January 23, 2013

The Honorable Barack H. Obama,

Mr. President on January 21, 2013, you gave an extremely heartening and inspiring inaugural address. Throughout the address you focused on issues that unite us as Americans and reminded us that we are at our best when we treat each other fairly and equally. During your address I was moved when you spoke about how women should get equal pay for equal work. This is the first presidential address I’ve listened to as a parent and as the father of a young girl your words touched me. When you said “our journey is not complete until our wives, our mothers and daughters can earn a living equal to their efforts” you both acknowledged a societal inequity toward women and challenged us to commit to right this wrong for your daughters and for mine. That line touched me and I am thankful for it but it seemed incomplete because while our earning power is important our treatment as equal citizens, as equal people is even more important.

On January 23, 2013 your outgoing Secretary of Defense, Leon Panetta, announced that the military will finally allow women to serve in combat roles (even though they have been dying in wars throughout our nation’s history). This opens up the military and the career roles within it to my daughter. I have a hard time fathoming that my little girl, the daughter of two former Peace Corps volunteers, would want to serve in the military but she might I’m glad the formal barriers to whatever path she might want to take within the military are now removed. So progress within the military toward equality is great but it is still incomplete when she might be asked to go to war in without having any representation in Congress to vote for or against a war. As a native Hawaiian your generation was raised by those Hawaiians who were asked to serve in World War II but had no congressional representation to vote for our against the war or for or against military budgets. Statehood was and is good enough for the sons and daughters of Hawaii and I certainly believe it’s good enough for the sons and daughters of the District.

Your administration has done well by getting rid of ‘Don’t Ask, Don’t Tell’, it’s done well by signing into law the Lilly Ledbetter Act, and it’s done well by appointing two great women to the Supreme Court but there is one glaring exception to your focus on equality: the citizens of the District of Columbia. For my daughter, for my wife, for me, and for our 632,000 neighbors your administration has been silent and you have been silent. Your biggest step toward “equality” for the District after four years has been to change your license plates.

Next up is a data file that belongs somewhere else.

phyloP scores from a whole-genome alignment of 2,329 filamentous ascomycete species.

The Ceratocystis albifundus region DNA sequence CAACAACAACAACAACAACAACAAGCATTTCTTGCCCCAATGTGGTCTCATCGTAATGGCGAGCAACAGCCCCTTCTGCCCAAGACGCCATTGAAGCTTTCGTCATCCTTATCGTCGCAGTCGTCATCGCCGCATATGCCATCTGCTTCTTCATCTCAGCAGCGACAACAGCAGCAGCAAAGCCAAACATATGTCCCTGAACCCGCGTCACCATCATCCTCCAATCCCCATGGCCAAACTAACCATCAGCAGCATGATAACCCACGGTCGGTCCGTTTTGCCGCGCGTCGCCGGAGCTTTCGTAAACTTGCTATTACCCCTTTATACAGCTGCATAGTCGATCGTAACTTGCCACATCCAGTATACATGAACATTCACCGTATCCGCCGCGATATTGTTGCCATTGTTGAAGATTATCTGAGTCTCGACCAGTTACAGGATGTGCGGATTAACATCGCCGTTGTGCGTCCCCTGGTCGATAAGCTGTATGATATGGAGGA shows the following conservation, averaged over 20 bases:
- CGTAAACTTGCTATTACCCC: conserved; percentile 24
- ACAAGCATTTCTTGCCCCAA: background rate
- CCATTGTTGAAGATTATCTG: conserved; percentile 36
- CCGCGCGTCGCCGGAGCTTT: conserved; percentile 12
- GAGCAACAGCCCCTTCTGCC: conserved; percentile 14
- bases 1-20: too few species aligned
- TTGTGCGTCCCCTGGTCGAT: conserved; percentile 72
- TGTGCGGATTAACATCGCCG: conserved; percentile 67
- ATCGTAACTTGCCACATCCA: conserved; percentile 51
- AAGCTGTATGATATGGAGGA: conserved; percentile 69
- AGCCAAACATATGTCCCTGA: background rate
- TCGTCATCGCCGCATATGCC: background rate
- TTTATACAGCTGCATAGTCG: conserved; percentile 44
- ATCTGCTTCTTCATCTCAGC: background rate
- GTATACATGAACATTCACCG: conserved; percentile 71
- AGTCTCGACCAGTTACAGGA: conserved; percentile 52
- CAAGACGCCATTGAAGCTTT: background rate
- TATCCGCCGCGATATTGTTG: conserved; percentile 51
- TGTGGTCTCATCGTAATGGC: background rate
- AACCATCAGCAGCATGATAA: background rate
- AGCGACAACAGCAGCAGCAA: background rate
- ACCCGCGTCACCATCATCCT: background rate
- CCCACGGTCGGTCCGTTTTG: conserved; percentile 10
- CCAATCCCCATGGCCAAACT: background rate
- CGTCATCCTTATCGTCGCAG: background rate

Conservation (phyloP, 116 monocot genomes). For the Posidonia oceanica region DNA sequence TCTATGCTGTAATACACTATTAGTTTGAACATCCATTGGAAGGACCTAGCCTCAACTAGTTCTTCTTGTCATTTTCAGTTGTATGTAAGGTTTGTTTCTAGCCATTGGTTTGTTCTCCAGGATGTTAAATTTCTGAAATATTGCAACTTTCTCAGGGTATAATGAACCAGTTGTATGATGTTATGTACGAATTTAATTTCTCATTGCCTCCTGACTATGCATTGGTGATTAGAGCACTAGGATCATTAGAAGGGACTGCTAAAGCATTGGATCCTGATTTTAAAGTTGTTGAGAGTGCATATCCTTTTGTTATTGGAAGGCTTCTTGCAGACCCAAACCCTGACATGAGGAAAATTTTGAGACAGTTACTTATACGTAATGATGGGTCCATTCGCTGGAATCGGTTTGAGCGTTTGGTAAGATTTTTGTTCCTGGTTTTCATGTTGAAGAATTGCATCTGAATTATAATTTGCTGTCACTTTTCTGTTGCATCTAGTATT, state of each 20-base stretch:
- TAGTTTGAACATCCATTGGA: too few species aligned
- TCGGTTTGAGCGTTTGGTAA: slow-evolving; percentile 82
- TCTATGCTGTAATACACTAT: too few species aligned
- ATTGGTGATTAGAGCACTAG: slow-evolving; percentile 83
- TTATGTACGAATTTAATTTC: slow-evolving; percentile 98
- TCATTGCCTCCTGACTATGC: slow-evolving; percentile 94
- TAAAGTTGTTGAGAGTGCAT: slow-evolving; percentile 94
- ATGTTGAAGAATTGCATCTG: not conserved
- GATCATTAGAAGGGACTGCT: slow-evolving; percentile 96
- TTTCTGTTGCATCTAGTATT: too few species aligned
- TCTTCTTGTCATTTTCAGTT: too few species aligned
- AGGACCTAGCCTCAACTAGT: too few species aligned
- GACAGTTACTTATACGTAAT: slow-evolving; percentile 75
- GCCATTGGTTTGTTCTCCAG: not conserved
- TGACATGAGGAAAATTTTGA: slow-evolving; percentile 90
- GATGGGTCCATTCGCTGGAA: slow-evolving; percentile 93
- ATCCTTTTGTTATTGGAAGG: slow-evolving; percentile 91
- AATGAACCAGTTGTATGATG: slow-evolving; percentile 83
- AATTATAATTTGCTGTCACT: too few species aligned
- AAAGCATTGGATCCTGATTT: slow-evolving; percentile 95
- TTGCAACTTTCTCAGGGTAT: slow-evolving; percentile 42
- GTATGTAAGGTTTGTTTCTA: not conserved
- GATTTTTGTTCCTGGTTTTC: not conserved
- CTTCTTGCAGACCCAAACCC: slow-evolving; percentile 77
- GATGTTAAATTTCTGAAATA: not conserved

So while I love so many things about your inaugural address it left me wanting and left me once again feeling left out. Mr. President, I’m glad you want all women to be treated equally within the military and within society but what about the hundreds of thousands of women in the District with no vote in either House of Congress. Mr. President, I’m glad you want all women to have equal rights yet you bargained away the reproductive rights of hundreds of thousands of women in the District. Mr. President, you need to start talking the talk and walking the walk as it relates to equality and justice for the citizens of the District of Columbia.  If you want to have a fully inclusive agenda promoting equality throughout America you need to start by thinking about the people who live across the street from the White House and who live in the shadows of the US Capitol, for we too need to be included in your agenda for justice and equality in an inclusive democracy.

Mr. President, shouldn’t our daughters be treated equally if they are created equally?

Please stand up for DC Statehood and speak out for it loudly and clearly in your upcoming State of the Union address. Statehood is the only irrevocable way to make District citizens equal to those in the 50 states and we need you to help lead this fight. Your State of the Union Address is a great opportunity to speak up for equality and for the citizens of the District of Columbia and when you do the cheers you’ll hear won’t just be from those in the House Chamber. There will be a loud chorus of cheers in living rooms from Capitol Hill to Deanwood, from Penn Quarter to Brookland, from Congress Heights to Palisades, and from Columbia Heights to Shepherd Park. We’ll be cheering with you, for you, and for ourselves. We want to be an equal partner in this beloved Union called the United States of America.


Josh Burch

Brookland Dad, DC

You can encourage the President to stand up for DC Statehood in his upcoming State of the Union by contacting the White House:

Comments: 202-456-1111
Switchboard: 202-456-1414

Email:  http://www.whitehouse.gov/contact/submit-questions-and-comments

Snail Mail:  The White House
1600 Pennsylvania Avenue NW
Washington, DC 20500

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2 Responses to Mr. President, Don’t Forget About My Daughter

  1. Johannes Belanger says:

    Thank you for stating what so many of us have had to face for ourselves and sons for years.
    As a Brookland native and Father of two boys and two girls, two years ago i had to convince my oldest boy to go against everything he has been taught by his family and educational system and register for selective service in order to get aid for college.
    To put it succinctly: How can a system of government demand us to pledge our son’s(and possibly daughters) lives to a system that does not want us except for our blood and money?
    Are we citizens of this country or not?
    Patrick Henry is rolling over in his grave.
    The government position is indefensible.
    Thank you for breathing new life into this issue.

  2. Pingback: State(hood) of the Union, 2014 | Neighbors United for DC Statehood

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